The Quiet Horror of 'Nosferatu the Vampyre' at 40

Werner Herzog's remake of the 1922 classic remains the definitive 'Dracula' story on the big screen.
'Nosferatu the Vampyre'   |   Courtesy of Photofest
Werner Herzog's remake of the 1922 classic remains the definitive 'Dracula' story on the big screen.

"Beware that his shadow doth not burden your dreams with horrible fears." For nearly as long as we've been making movies, we've been using them to explore our darkest fears and desires, to drain the imitations of life from actors so that willing audiences may feed on those experiences. It should come as no surprise then that the vampire is one of cinema's most utilized beings, with the character Dracula being the second-most frequently appearing character onscreen (Sherlock Holmes is the first). Death and mystery make likely bedfellows and it undoubtedly says something about humanity that these two characters are returned to again and again. With this being the Halloween season, we'll turn away from the detective for now and focus on the devil, Dracula, who transfixed the world when he first appeared in Bram Stoker's 1897 novel and again 25 years later in F.W. Murnau's unauthorized adaptation, Nosferatu: A Symphony of Horror.

The first Dracula film pre-dated Nosferatu by a year. The Hungarian film, Dracula's Death (1921) marked the first onscreen appearance of Count Dracula, though it did not follow the plot of Stoker's novel. Instead, Karoly Lajthay's film focuses on the visions of a woman in an insane asylum who meets a fellow inmate, Count Dracula, who may be real or just another nightmare. Murnau's Nosferatu (1922) is the first adaptation of Stoker's novel, though when refused permission by Stoker's estate to make the film, the names of characters were changed. Count Dracula became Count Orlock (Max Schreck), Jonathan Harker became Thomas Hutter (Gustav von Wangenheim), Mina Harker became Ellen Hutter (Greta Schröder), Renfield became Knock (Alexander Granach) and Abraham Van Helsing became Professor Bulwer (John Gottowt).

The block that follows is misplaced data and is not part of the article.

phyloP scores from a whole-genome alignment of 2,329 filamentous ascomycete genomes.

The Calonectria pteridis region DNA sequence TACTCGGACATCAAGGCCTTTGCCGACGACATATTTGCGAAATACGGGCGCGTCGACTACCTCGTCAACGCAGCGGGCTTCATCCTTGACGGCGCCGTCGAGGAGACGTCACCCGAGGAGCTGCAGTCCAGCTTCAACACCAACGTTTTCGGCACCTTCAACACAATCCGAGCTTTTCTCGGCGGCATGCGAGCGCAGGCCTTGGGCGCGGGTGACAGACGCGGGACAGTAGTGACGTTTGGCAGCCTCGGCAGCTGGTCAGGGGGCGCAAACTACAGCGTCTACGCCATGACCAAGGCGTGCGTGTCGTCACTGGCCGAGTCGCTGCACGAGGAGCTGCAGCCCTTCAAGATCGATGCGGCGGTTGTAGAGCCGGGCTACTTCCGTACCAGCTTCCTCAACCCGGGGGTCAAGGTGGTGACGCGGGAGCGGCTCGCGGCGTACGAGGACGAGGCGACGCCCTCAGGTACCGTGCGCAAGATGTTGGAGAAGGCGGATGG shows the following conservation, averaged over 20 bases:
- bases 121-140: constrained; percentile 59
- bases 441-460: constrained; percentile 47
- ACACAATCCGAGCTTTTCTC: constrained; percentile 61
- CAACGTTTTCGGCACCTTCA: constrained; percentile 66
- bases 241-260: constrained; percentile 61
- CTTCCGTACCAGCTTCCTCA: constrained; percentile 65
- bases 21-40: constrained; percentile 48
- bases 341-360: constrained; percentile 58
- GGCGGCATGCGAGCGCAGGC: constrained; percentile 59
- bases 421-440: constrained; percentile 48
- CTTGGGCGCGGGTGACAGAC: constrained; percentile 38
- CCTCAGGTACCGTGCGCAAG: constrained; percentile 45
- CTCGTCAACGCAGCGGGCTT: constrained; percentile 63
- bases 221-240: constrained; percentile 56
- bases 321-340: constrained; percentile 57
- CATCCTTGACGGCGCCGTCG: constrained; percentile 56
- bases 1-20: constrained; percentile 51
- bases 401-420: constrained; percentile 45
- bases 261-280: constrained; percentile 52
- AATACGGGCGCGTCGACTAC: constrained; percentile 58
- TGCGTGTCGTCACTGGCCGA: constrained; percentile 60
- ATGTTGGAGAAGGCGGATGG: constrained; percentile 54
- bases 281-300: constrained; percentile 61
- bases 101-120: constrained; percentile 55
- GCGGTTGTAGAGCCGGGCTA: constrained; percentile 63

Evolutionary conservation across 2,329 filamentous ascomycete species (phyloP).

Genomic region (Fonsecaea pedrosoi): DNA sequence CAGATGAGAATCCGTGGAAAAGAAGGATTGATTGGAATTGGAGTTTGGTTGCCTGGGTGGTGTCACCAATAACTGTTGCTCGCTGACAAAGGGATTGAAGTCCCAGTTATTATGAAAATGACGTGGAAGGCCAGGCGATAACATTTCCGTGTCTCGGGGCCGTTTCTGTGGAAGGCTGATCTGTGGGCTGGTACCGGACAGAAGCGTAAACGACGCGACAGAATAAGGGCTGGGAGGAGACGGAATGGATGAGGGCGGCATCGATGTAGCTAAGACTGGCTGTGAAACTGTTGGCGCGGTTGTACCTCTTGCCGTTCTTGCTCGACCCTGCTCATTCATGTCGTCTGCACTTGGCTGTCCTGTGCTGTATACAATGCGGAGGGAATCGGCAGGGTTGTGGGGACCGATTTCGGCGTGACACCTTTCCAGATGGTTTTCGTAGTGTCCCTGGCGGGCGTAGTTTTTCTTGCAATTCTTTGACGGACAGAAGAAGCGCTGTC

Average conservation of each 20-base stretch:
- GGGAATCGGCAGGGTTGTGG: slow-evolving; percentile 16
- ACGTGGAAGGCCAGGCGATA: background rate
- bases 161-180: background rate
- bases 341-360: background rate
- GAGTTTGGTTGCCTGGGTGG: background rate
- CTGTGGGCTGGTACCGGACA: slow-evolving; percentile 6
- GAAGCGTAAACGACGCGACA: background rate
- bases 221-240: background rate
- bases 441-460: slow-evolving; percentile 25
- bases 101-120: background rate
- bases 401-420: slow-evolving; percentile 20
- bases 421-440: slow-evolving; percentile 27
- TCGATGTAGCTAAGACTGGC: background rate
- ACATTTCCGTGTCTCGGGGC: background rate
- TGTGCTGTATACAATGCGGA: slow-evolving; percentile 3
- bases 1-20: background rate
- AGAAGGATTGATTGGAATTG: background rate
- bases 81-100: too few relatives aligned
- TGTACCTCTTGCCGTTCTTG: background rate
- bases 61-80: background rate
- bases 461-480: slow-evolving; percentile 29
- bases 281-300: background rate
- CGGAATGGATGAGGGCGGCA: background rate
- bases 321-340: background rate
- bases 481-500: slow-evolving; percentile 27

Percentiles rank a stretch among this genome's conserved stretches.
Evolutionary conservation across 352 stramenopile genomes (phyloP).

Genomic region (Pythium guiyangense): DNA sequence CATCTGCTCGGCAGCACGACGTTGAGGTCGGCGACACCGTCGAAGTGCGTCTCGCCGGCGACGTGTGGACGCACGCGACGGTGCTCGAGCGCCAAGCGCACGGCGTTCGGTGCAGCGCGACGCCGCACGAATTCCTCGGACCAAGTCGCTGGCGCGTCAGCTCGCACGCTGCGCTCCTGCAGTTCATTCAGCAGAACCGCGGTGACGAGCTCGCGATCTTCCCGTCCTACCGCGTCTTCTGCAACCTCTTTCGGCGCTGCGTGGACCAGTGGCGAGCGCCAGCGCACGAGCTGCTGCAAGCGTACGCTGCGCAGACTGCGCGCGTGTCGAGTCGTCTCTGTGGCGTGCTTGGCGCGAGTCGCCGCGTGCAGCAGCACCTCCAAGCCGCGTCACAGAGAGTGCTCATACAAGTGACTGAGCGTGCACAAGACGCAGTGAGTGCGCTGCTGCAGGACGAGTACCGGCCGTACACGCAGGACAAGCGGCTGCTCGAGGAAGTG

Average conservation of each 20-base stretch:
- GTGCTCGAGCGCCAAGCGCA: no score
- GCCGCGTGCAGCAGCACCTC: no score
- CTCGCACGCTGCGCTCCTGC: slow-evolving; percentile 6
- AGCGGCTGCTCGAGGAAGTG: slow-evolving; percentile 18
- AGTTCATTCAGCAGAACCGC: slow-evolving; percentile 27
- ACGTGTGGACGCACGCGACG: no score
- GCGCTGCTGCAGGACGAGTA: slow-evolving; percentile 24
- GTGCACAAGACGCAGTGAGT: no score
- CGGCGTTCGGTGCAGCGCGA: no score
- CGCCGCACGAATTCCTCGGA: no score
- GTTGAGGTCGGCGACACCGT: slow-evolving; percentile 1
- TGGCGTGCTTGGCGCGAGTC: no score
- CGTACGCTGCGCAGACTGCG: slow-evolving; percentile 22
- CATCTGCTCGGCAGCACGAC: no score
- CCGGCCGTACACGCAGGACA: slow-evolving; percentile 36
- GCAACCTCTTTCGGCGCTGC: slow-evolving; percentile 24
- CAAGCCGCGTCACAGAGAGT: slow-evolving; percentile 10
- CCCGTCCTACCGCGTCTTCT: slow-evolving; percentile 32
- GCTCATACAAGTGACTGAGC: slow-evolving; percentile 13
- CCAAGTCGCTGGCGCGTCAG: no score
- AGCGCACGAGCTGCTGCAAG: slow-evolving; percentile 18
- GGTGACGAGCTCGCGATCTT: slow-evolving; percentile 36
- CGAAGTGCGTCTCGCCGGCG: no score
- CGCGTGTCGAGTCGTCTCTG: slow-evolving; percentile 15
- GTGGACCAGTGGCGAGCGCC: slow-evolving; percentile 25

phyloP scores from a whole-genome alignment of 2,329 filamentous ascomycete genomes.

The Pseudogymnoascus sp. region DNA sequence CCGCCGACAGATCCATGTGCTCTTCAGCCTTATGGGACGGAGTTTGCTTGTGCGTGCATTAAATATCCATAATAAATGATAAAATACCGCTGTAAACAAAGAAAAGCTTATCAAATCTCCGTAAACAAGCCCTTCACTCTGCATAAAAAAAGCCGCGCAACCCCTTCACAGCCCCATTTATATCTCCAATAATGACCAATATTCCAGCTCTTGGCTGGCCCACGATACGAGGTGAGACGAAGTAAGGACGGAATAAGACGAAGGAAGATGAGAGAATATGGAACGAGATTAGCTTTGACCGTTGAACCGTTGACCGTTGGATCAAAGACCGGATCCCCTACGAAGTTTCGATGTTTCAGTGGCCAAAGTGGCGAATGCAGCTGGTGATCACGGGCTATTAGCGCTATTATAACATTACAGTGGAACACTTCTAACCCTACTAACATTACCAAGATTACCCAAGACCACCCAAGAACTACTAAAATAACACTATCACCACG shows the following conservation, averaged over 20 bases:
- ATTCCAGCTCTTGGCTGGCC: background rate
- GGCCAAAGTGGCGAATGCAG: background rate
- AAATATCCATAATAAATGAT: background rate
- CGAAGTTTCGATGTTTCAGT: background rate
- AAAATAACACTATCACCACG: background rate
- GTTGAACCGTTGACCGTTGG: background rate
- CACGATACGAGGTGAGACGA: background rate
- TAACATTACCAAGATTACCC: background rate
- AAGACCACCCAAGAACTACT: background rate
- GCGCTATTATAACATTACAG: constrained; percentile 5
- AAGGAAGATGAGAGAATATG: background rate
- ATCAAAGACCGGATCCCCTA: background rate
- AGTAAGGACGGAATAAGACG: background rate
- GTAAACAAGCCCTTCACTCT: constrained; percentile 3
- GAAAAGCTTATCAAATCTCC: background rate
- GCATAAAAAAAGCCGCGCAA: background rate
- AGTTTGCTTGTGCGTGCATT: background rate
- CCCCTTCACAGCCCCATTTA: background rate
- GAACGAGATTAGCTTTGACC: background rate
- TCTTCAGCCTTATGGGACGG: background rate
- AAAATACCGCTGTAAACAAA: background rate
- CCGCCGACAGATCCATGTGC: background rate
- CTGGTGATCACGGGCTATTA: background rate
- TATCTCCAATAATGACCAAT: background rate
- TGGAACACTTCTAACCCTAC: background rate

Despite the changes made to the names, Nosferatu is a mostly accurate, though truncated, adaptation of Stoker's novel, with the notable exception being that Butler/Van Helsing plays much less of a role in defeating the vampire than Ellen/Mina does. But it wasn't simply the accuracy to the novel that made Nosferatu so noteworthy.

Murnau's film stands as one of the defining examples of German Expressionism with its employment of strange architecture, such as the ruins of Orlock's castle, heavy use of shadow and its preference for emotional, perspective-driven reality rather than grounded objective reality. There's a stillness to Murnau's film, making it distinct to other silent films of the era from Britain and the U.S. Nearly every frame is punctuated by an overwhelming sense of mood and foreboding that sometimes works against Hans Erdmann's score in eerie fashion, allowing the film's horror, like Nosferatu's presence, to sneak up on the unsuspecting. But what was most impactful about the film was the presentation of the vampire himself. Although Bela Lugosi would popularize Dracula in Universal's 1931 film as a refined sex figure, Max Schreck and art director Abel Grau brought out the monstrous nature of the vampire with Orlock's rat-like teeth and obscenely long fingernails. Schreck's vampire is hunched and drawn into himself, pantomiming a hunger bordering on starvation. His portrayal was so convincing that during the time of the film's release and afterwards, rumors circulated that Schreck — who was little known and of which little information about his life was public — was a pseudonym for another actor, or perhaps even a vampire himself. This latter theory, as implausible as it seems, suggests the unreality circling the film. This urban legend was later used as the concept for  E. Elias Merhige's Oscar-nominated Shadow of the Vampire (2000), which starred John Malkovich as Murnau and Willem Dafoe as Count Orlock under the guise of Max Schreck. Schreck's surreal ability to convey inhumanity, an otherness through his form, is comparable to modern performers Doug Jones, Javier Botet and Troy James, who use their own bodies as the canvases through which to create monsters.